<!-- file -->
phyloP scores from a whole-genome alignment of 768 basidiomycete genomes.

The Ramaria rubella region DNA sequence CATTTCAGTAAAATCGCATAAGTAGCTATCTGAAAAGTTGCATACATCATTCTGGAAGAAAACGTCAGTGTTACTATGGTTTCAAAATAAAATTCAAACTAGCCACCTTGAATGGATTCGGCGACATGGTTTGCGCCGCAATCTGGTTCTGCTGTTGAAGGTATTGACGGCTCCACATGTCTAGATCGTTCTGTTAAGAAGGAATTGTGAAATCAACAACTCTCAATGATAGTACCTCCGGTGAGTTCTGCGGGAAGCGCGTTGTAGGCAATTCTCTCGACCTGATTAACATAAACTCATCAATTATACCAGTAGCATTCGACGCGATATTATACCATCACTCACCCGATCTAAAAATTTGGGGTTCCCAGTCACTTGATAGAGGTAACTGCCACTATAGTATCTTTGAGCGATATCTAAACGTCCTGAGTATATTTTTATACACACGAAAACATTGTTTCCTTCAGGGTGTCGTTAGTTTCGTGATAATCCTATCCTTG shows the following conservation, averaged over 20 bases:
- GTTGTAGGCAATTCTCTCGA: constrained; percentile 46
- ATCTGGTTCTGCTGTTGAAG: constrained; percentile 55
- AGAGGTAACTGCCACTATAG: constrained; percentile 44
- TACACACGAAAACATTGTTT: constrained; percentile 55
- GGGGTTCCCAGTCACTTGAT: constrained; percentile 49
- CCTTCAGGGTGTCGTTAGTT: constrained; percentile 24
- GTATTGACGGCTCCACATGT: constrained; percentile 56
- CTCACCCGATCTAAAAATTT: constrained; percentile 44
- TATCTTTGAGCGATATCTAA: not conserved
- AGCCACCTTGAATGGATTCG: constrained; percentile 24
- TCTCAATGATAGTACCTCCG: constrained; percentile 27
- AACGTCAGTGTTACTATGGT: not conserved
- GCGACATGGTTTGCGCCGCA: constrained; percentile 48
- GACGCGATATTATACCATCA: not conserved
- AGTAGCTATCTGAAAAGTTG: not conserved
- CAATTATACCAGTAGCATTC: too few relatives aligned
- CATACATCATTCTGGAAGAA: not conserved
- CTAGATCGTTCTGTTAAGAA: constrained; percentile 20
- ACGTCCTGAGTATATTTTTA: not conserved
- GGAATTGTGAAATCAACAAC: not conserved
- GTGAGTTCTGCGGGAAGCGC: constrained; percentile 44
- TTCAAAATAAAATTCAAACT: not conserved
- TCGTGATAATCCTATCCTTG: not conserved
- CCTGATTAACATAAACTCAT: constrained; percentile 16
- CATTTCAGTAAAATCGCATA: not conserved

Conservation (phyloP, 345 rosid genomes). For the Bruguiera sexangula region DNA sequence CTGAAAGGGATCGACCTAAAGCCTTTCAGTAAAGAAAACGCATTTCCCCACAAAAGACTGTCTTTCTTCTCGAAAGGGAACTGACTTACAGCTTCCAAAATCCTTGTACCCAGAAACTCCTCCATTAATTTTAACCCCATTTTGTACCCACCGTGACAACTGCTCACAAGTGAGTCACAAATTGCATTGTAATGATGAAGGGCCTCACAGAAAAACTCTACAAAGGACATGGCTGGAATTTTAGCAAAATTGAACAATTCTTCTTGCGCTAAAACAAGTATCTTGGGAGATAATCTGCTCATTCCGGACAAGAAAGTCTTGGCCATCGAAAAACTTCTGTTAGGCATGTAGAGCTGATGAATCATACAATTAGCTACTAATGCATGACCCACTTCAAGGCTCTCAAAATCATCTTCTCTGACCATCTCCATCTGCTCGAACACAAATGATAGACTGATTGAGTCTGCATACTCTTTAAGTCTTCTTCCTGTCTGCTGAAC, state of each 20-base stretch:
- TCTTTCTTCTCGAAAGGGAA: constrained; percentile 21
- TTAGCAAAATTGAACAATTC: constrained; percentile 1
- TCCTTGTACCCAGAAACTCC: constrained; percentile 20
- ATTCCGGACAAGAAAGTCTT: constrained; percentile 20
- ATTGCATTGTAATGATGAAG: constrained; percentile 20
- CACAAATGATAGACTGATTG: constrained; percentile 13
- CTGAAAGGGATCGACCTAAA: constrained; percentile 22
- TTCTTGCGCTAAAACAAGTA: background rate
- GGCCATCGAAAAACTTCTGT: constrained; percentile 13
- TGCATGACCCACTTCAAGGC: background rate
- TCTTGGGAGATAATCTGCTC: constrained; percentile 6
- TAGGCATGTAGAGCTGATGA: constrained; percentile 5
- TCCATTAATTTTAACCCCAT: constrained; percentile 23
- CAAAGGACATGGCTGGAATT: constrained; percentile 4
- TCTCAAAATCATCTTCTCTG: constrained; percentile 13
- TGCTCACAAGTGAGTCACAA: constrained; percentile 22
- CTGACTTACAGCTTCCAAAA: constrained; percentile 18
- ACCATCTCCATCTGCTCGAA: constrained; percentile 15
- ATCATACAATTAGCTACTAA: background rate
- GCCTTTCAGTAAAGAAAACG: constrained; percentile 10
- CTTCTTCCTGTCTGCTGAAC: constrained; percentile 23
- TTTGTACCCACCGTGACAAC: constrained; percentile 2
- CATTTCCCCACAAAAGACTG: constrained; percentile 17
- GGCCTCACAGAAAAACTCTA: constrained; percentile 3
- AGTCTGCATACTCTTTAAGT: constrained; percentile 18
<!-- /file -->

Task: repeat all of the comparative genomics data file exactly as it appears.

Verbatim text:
phyloP scores from a whole-genome alignment of 768 basidiomycete genomes.

The Ramaria rubella region DNA sequence CATTTCAGTAAAATCGCATAAGTAGCTATCTGAAAAGTTGCATACATCATTCTGGAAGAAAACGTCAGTGTTACTATGGTTTCAAAATAAAATTCAAACTAGCCACCTTGAATGGATTCGGCGACATGGTTTGCGCCGCAATCTGGTTCTGCTGTTGAAGGTATTGACGGCTCCACATGTCTAGATCGTTCTGTTAAGAAGGAATTGTGAAATCAACAACTCTCAATGATAGTACCTCCGGTGAGTTCTGCGGGAAGCGCGTTGTAGGCAATTCTCTCGACCTGATTAACATAAACTCATCAATTATACCAGTAGCATTCGACGCGATATTATACCATCACTCACCCGATCTAAAAATTTGGGGTTCCCAGTCACTTGATAGAGGTAACTGCCACTATAGTATCTTTGAGCGATATCTAAACGTCCTGAGTATATTTTTATACACACGAAAACATTGTTTCCTTCAGGGTGTCGTTAGTTTCGTGATAATCCTATCCTTG shows the following conservation, averaged over 20 bases:
- GTTGTAGGCAATTCTCTCGA: constrained; percentile 46
- ATCTGGTTCTGCTGTTGAAG: constrained; percentile 55
- AGAGGTAACTGCCACTATAG: constrained; percentile 44
- TACACACGAAAACATTGTTT: constrained; percentile 55
- GGGGTTCCCAGTCACTTGAT: constrained; percentile 49
- CCTTCAGGGTGTCGTTAGTT: constrained; percentile 24
- GTATTGACGGCTCCACATGT: constrained; percentile 56
- CTCACCCGATCTAAAAATTT: constrained; percentile 44
- TATCTTTGAGCGATATCTAA: not conserved
- AGCCACCTTGAATGGATTCG: constrained; percentile 24
- TCTCAATGATAGTACCTCCG: constrained; percentile 27
- AACGTCAGTGTTACTATGGT: not conserved
- GCGACATGGTTTGCGCCGCA: constrained; percentile 48
- GACGCGATATTATACCATCA: not conserved
- AGTAGCTATCTGAAAAGTTG: not conserved
- CAATTATACCAGTAGCATTC: too few relatives aligned
- CATACATCATTCTGGAAGAA: not conserved
- CTAGATCGTTCTGTTAAGAA: constrained; percentile 20
- ACGTCCTGAGTATATTTTTA: not conserved
- GGAATTGTGAAATCAACAAC: not conserved
- GTGAGTTCTGCGGGAAGCGC: constrained; percentile 44
- TTCAAAATAAAATTCAAACT: not conserved
- TCGTGATAATCCTATCCTTG: not conserved
- CCTGATTAACATAAACTCAT: constrained; percentile 16
- CATTTCAGTAAAATCGCATA: not conserved

Conservation (phyloP, 345 rosid genomes). For the Bruguiera sexangula region DNA sequence CTGAAAGGGATCGACCTAAAGCCTTTCAGTAAAGAAAACGCATTTCCCCACAAAAGACTGTCTTTCTTCTCGAAAGGGAACTGACTTACAGCTTCCAAAATCCTTGTACCCAGAAACTCCTCCATTAATTTTAACCCCATTTTGTACCCACCGTGACAACTGCTCACAAGTGAGTCACAAATTGCATTGTAATGATGAAGGGCCTCACAGAAAAACTCTACAAAGGACATGGCTGGAATTTTAGCAAAATTGAACAATTCTTCTTGCGCTAAAACAAGTATCTTGGGAGATAATCTGCTCATTCCGGACAAGAAAGTCTTGGCCATCGAAAAACTTCTGTTAGGCATGTAGAGCTGATGAATCATACAATTAGCTACTAATGCATGACCCACTTCAAGGCTCTCAAAATCATCTTCTCTGACCATCTCCATCTGCTCGAACACAAATGATAGACTGATTGAGTCTGCATACTCTTTAAGTCTTCTTCCTGTCTGCTGAAC, state of each 20-base stretch:
- TCTTTCTTCTCGAAAGGGAA: constrained; percentile 21
- TTAGCAAAATTGAACAATTC: constrained; percentile 1
- TCCTTGTACCCAGAAACTCC: constrained; percentile 20
- ATTCCGGACAAGAAAGTCTT: constrained; percentile 20
- ATTGCATTGTAATGATGAAG: constrained; percentile 20
- CACAAATGATAGACTGATTG: constrained; percentile 13
- CTGAAAGGGATCGACCTAAA: constrained; percentile 22
- TTCTTGCGCTAAAACAAGTA: background rate
- GGCCATCGAAAAACTTCTGT: constrained; percentile 13
- TGCATGACCCACTTCAAGGC: background rate
- TCTTGGGAGATAATCTGCTC: constrained; percentile 6
- TAGGCATGTAGAGCTGATGA: constrained; percentile 5
- TCCATTAATTTTAACCCCAT: constrained; percentile 23
- CAAAGGACATGGCTGGAATT: constrained; percentile 4
- TCTCAAAATCATCTTCTCTG: constrained; percentile 13
- TGCTCACAAGTGAGTCACAA: constrained; percentile 22
- CTGACTTACAGCTTCCAAAA: constrained; percentile 18
- ACCATCTCCATCTGCTCGAA: constrained; percentile 15
- ATCATACAATTAGCTACTAA: background rate
- GCCTTTCAGTAAAGAAAACG: constrained; percentile 10
- CTTCTTCCTGTCTGCTGAAC: constrained; percentile 23
- TTTGTACCCACCGTGACAAC: constrained; percentile 2
- CATTTCCCCACAAAAGACTG: constrained; percentile 17
- GGCCTCACAGAAAAACTCTA: constrained; percentile 3
- AGTCTGCATACTCTTTAAGT: constrained; percentile 18